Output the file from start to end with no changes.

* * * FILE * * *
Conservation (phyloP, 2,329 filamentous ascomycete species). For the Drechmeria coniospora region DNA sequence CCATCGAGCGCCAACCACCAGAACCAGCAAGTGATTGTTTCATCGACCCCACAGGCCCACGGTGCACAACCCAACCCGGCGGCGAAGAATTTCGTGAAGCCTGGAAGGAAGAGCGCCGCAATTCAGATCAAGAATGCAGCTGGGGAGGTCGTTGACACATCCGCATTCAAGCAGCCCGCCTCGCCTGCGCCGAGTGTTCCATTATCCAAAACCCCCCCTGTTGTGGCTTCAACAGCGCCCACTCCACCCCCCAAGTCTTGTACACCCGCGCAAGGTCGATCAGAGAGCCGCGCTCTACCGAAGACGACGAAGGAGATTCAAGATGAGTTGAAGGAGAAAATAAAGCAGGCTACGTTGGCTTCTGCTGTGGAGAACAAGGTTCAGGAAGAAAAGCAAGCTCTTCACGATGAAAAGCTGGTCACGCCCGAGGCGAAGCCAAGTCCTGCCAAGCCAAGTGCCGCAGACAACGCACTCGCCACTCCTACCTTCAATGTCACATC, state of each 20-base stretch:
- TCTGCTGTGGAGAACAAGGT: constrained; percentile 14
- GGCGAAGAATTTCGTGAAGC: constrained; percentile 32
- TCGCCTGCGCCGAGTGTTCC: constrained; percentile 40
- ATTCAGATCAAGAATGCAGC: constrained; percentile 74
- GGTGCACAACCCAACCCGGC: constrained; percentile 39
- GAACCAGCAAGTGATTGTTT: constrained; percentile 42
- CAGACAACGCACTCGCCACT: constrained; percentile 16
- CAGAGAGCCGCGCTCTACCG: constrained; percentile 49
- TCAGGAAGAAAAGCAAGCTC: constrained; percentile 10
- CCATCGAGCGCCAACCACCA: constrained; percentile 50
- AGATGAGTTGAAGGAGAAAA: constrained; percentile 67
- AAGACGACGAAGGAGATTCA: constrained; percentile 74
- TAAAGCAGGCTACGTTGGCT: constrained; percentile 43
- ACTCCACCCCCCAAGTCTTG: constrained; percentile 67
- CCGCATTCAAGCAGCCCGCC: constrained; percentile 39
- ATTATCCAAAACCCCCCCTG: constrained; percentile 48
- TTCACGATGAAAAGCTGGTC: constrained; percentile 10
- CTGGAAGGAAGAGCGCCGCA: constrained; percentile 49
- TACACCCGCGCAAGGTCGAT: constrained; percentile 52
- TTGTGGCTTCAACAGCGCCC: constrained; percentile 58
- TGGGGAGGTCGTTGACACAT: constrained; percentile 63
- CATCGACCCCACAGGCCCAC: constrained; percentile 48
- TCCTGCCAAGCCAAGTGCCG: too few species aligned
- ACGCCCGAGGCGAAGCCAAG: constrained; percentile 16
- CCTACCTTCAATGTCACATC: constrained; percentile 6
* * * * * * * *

Conservation (phyloP, 2,329 filamentous ascomycete species). For the Drechmeria coniospora region DNA sequence CCATCGAGCGCCAACCACCAGAACCAGCAAGTGATTGTTTCATCGACCCCACAGGCCCACGGTGCACAACCCAACCCGGCGGCGAAGAATTTCGTGAAGCCTGGAAGGAAGAGCGCCGCAATTCAGATCAAGAATGCAGCTGGGGAGGTCGTTGACACATCCGCATTCAAGCAGCCCGCCTCGCCTGCGCCGAGTGTTCCATTATCCAAAACCCCCCCTGTTGTGGCTTCAACAGCGCCCACTCCACCCCCCAAGTCTTGTACACCCGCGCAAGGTCGATCAGAGAGCCGCGCTCTACCGAAGACGACGAAGGAGATTCAAGATGAGTTGAAGGAGAAAATAAAGCAGGCTACGTTGGCTTCTGCTGTGGAGAACAAGGTTCAGGAAGAAAAGCAAGCTCTTCACGATGAAAAGCTGGTCACGCCCGAGGCGAAGCCAAGTCCTGCCAAGCCAAGTGCCGCAGACAACGCACTCGCCACTCCTACCTTCAATGTCACATC, state of each 20-base stretch:
- TCTGCTGTGGAGAACAAGGT: constrained; percentile 14
- GGCGAAGAATTTCGTGAAGC: constrained; percentile 32
- TCGCCTGCGCCGAGTGTTCC: constrained; percentile 40
- ATTCAGATCAAGAATGCAGC: constrained; percentile 74
- GGTGCACAACCCAACCCGGC: constrained; percentile 39
- GAACCAGCAAGTGATTGTTT: constrained; percentile 42
- CAGACAACGCACTCGCCACT: constrained; percentile 16
- CAGAGAGCCGCGCTCTACCG: constrained; percentile 49
- TCAGGAAGAAAAGCAAGCTC: constrained; percentile 10
- CCATCGAGCGCCAACCACCA: constrained; percentile 50
- AGATGAGTTGAAGGAGAAAA: constrained; percentile 67
- AAGACGACGAAGGAGATTCA: constrained; percentile 74
- TAAAGCAGGCTACGTTGGCT: constrained; percentile 43
- ACTCCACCCCCCAAGTCTTG: constrained; percentile 67
- CCGCATTCAAGCAGCCCGCC: constrained; percentile 39
- ATTATCCAAAACCCCCCCTG: constrained; percentile 48
- TTCACGATGAAAAGCTGGTC: constrained; percentile 10
- CTGGAAGGAAGAGCGCCGCA: constrained; percentile 49
- TACACCCGCGCAAGGTCGAT: constrained; percentile 52
- TTGTGGCTTCAACAGCGCCC: constrained; percentile 58
- TGGGGAGGTCGTTGACACAT: constrained; percentile 63
- CATCGACCCCACAGGCCCAC: constrained; percentile 48
- TCCTGCCAAGCCAAGTGCCG: too few species aligned
- ACGCCCGAGGCGAAGCCAAG: constrained; percentile 16
- CCTACCTTCAATGTCACATC: constrained; percentile 6